"...I mention the spawning of the toads because it is one of the phenomena of spring which most deeply appeal to me, and because the toad, unlike the skylark and the primrose, has never had much of a boost from poets. But I am aware that many people do not like reptiles or amphibians, and I am not suggesting that in order to enjoy the spring you have to take an interest in toads. There are also the crocus, the Mistle-Thrush, the cuckoo, the blackthorn, etc. The point is that the pleasures of spring are available to everybody, and cost nothing...

...Is it wicked to take a pleasure in spring and other seasonal changes? To put it more precisely, is it politically reprehensible, while we are all groaning, or at any rate ought to be groaning, under the shackles of the capitalist system, to point out that life is frequently more worth living because of a blackbird's song, a yellow elm tree in October, or some other natural phenomenon which does not cost money and does not have what the editors of left-wing newspapers call a class angle? There is not doubt that many people think so. I know by experience that a favourable reference to ‘Nature’ in one of my articles is liable to bring me abusive letters, and though the key-word in these letters is usually ‘sentimental’...

...two ideas seem to be mixed up in them. One is that any pleasure in the actual process of life encourages a sort of political quietism. People, so the thought runs, ought to be discontented, and it is our job to multiply our wants and not simply to increase our enjoyment of the things we have already. The other idea is that this is the age of machines and that to dislike the machine, or even to want to limit its domination, is backward-looking, reactionary and slightly ridiculous. This is often backed up by the statement that a love of Nature is a foible of urbanized people who have no notion what Nature is really like. Those who really have to deal with the soil, so it is argued, do not love the soil, and do not take the faintest interest in birds or flowers, except from a strictly utilitarian point of view. To love the country one must live in the town, merely taking an occasional week-end ramble at the warmer times of year.

This last idea is demonstrably false. Medieval literature, for instance, including the popular ballads, is full of an almost Georgian enthusiasm for Nature, and the art of agricultural peoples such as the Chinese and Japanese centre always round trees, birds, flowers, rivers, mountains. The other idea seems to me to be wrong in a subtler way. Certainly we ought to be discontented, we ought not simply to find out ways of making the best of a bad job, and yet if we kill all pleasure in the actual process of life, what sort of future are we preparing for ourselves? If a man cannot enjoy the return of spring, why should he be happy in a labour-saving Utopia? What will he do with the leisure that the machine will give him? I have always suspected that if our economic and political problems are ever really solved, life will become simpler instead of more complex, and that the sort of pleasure one gets from finding the first primrose will loom larger than the sort of pleasure one gets from eating an ice to the tune of a Wurlitzer. I think that by retaining one's childhood love of such things as trees, fishes, butterflies and — to return to my first instance — toads, one makes a peaceful and decent future a little more probable, and that by preaching the doctrine that nothing is to be admired except steel and concrete, one merely makes it a little surer that human beings will have no outlet for their surplus energy except in hatred and leader worship.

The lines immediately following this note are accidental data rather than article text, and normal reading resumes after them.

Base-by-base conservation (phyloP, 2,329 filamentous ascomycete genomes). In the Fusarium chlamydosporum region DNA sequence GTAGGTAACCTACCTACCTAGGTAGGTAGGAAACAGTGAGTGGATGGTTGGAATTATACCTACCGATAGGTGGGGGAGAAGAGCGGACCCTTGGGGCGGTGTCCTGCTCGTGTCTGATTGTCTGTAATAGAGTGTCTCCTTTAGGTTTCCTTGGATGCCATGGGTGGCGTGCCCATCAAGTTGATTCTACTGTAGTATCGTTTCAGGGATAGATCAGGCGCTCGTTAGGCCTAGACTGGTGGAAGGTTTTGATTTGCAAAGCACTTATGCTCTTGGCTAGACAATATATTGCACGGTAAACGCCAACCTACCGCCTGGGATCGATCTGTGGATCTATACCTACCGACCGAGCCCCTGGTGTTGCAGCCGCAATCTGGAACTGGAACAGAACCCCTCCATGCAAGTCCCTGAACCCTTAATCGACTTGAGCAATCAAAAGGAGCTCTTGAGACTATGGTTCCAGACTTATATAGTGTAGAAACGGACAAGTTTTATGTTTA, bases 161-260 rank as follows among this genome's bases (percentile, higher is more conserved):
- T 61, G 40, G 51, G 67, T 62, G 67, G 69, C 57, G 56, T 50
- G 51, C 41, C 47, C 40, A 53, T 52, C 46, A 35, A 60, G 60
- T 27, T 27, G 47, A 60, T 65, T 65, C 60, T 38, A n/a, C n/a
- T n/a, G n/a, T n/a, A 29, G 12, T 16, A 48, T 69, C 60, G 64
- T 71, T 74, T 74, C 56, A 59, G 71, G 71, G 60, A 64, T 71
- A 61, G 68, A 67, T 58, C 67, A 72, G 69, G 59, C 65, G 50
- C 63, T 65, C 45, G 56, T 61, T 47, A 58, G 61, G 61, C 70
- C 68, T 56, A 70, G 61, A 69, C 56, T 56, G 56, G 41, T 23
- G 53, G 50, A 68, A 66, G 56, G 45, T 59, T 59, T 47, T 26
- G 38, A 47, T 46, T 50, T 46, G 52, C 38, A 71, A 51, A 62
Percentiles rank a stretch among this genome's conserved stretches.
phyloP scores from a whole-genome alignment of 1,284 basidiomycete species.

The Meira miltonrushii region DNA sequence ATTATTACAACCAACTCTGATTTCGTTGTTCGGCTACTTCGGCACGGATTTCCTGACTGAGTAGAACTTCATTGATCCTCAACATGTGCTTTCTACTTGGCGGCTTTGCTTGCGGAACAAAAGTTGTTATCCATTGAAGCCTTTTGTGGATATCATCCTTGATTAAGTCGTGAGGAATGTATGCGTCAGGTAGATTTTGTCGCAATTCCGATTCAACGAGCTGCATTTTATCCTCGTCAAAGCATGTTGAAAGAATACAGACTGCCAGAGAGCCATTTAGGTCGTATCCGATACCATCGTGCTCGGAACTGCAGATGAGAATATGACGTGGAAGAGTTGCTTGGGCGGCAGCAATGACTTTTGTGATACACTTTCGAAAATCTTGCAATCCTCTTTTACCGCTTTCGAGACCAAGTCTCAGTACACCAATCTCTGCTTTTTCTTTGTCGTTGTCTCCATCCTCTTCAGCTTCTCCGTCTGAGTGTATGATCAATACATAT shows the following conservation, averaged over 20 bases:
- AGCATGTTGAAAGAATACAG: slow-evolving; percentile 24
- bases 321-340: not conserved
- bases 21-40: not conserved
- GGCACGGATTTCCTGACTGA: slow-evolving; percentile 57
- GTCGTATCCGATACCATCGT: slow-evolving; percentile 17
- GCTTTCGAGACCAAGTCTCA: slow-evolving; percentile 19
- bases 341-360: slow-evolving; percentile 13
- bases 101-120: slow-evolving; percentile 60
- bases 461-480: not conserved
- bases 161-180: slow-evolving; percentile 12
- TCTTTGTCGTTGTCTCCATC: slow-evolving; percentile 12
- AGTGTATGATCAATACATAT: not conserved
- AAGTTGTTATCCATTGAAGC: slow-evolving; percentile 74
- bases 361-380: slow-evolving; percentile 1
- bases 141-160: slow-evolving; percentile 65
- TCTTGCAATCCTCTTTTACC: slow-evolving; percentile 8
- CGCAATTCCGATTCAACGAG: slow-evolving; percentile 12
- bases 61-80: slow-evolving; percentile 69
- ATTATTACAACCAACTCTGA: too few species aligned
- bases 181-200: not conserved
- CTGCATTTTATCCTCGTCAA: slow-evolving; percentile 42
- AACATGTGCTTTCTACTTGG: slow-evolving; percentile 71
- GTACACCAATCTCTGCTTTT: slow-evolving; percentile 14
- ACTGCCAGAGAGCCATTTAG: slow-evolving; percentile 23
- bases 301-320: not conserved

At any rate, spring is here, even in London N. 1, and they can't stop you enjoying it. This is a satisfying reflection. How many a time have I stood watching the toads mating, or a pair of hares having a boxing match in the young corn, and thought of all the important persons who would stop me enjoying this if they could. But luckily they can't. So long as you are not actually ill, hungry, frightened or immured in a prison or a holiday camp, spring is still spring. The atom bombs are piling up in the factories, the police are prowling through the cities, the lies are streaming from the loudspeakers, but the earth is still going round the sun, and neither the dictators nor the bureaucrats, deeply as they disapprove of the process, are able to prevent it."